Stewardship of the Land: James Watt, Populist Evangelicalism, and the Rise of Modern Anti-Environmentalism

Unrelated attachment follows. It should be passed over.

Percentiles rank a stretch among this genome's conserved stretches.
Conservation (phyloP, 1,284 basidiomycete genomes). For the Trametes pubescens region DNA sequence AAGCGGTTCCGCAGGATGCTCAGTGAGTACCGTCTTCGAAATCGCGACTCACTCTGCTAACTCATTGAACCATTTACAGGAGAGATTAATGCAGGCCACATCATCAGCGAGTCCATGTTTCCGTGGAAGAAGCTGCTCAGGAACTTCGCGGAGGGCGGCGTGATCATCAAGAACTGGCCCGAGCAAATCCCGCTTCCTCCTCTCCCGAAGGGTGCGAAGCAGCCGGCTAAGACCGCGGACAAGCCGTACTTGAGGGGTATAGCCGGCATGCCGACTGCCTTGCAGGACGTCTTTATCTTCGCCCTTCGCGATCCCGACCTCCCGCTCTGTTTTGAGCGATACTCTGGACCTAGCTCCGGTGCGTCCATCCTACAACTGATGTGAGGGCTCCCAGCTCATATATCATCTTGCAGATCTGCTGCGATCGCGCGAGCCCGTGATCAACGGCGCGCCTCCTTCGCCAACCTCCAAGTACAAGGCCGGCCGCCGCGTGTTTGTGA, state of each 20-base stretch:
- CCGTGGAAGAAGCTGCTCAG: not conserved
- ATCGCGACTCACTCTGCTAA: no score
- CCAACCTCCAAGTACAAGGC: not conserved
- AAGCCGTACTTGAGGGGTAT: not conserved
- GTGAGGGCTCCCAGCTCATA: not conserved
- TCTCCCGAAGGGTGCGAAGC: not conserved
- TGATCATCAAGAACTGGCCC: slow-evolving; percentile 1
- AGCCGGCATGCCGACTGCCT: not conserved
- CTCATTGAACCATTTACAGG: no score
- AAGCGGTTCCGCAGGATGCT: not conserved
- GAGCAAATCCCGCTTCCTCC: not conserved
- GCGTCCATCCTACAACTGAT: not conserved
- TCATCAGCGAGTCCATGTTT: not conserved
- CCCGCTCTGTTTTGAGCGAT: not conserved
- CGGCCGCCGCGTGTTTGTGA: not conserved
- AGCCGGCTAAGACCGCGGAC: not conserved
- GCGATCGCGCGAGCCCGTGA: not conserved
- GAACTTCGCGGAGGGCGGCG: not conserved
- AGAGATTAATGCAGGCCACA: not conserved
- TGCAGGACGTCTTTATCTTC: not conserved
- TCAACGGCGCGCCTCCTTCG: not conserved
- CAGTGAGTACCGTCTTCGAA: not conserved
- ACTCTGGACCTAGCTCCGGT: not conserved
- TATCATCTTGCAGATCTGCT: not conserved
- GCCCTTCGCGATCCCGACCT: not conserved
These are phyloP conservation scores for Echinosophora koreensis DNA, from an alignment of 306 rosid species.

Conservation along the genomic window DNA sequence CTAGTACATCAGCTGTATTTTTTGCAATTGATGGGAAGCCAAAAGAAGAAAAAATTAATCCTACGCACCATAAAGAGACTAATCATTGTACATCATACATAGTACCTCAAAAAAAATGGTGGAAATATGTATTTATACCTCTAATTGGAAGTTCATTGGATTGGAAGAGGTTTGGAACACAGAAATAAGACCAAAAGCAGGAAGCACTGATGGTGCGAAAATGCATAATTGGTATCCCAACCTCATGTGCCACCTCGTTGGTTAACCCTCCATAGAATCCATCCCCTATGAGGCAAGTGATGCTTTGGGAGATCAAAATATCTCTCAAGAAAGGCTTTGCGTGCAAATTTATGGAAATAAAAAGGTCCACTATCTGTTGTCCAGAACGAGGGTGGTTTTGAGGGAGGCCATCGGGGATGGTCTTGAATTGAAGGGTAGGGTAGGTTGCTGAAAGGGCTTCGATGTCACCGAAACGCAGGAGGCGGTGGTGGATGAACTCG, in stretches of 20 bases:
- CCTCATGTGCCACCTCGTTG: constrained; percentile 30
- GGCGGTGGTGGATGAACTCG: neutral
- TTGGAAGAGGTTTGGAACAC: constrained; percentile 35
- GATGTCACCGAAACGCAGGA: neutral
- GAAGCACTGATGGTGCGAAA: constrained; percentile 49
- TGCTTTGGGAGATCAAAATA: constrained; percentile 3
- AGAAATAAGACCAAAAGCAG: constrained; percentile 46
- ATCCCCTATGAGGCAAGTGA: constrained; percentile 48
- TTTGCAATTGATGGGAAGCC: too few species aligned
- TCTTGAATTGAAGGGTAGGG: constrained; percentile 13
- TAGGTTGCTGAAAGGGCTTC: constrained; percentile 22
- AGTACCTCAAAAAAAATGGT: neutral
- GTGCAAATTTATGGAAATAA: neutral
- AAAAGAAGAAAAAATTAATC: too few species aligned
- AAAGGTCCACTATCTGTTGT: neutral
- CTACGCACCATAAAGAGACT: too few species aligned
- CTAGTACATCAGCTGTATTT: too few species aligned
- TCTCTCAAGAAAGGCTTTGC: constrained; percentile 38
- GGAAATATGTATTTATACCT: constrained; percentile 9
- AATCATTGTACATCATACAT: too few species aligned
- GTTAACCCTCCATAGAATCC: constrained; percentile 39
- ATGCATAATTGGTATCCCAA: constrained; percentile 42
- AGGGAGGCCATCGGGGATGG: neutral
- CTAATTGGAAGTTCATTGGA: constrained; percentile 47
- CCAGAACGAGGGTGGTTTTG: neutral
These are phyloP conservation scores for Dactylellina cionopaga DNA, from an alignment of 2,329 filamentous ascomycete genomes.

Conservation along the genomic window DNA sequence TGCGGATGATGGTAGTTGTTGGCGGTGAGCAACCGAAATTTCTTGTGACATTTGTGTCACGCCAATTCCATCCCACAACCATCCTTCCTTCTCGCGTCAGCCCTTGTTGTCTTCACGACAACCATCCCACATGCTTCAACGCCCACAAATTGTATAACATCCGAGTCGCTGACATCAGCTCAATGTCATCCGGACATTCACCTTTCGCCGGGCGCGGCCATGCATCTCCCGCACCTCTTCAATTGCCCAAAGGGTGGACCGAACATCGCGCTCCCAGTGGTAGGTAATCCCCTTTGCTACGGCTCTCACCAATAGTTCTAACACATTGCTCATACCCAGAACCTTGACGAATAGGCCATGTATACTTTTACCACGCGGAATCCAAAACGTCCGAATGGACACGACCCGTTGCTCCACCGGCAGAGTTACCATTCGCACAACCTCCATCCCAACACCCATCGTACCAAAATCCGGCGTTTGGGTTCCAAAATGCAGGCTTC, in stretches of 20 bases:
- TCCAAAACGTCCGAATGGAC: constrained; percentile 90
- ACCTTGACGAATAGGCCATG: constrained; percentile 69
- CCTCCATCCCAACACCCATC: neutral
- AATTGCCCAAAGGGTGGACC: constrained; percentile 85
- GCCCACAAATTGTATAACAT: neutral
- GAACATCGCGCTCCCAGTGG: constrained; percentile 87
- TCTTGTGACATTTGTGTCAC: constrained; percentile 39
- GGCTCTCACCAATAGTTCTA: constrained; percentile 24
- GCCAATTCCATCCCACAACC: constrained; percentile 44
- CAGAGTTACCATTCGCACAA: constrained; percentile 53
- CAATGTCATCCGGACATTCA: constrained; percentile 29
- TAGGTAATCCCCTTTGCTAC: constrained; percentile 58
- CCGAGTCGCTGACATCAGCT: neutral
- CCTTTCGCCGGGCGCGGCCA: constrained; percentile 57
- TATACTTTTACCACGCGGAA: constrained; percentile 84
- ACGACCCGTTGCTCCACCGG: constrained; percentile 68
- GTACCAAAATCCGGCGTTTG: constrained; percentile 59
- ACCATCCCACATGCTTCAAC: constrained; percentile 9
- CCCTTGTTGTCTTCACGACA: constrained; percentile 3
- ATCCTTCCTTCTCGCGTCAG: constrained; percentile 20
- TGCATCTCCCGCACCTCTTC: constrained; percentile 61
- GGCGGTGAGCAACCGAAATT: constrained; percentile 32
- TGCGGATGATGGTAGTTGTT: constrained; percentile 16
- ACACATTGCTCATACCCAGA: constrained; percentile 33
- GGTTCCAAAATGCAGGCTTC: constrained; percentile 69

James G. Watt, secretary of the interior under Ronald Reagan, was one of the most controversial figures to hold the office. Much of the historical legend of Watt stems from a 1981 House Committee Briefing where Watt casually referred to the Second Coming of Christ in discussion of his obligations as secretary. But what role did evangelical and populist rhetoric actually play in Watt’s political language and policy decisions? How did he use this language to justify anti-environmental policies? How does Watt’s particular anti-environmentalism fit into the movement’s broader history? Watt both reflected and led a critical shift in anti-environmental politics and rhetoric—away from the disorganized, states’ rights emphasis of the Sagebrush Rebellion and towards the hyper-individualist and anthropocentric Wise Use Movement. This shift stemmed from Watt’s unique blend of Western anti-environmentalist sentiments and the broader policies and strategies of the New Right. Watt employed evangelical and populist language to justify and support his policies against political opponents. Watt failed to achieve many of his policy aims due to constant political battles with environmentalists and members of Congress and was quickly forced to resign after he made a widely condemned joke about minorities in 1983. Nevertheless, Watt’s legacy of an anthropocentric, individualist, and pro-developmental conservative “environmentalism” continued to dominate anti-environmentalist discourse for years afterwards.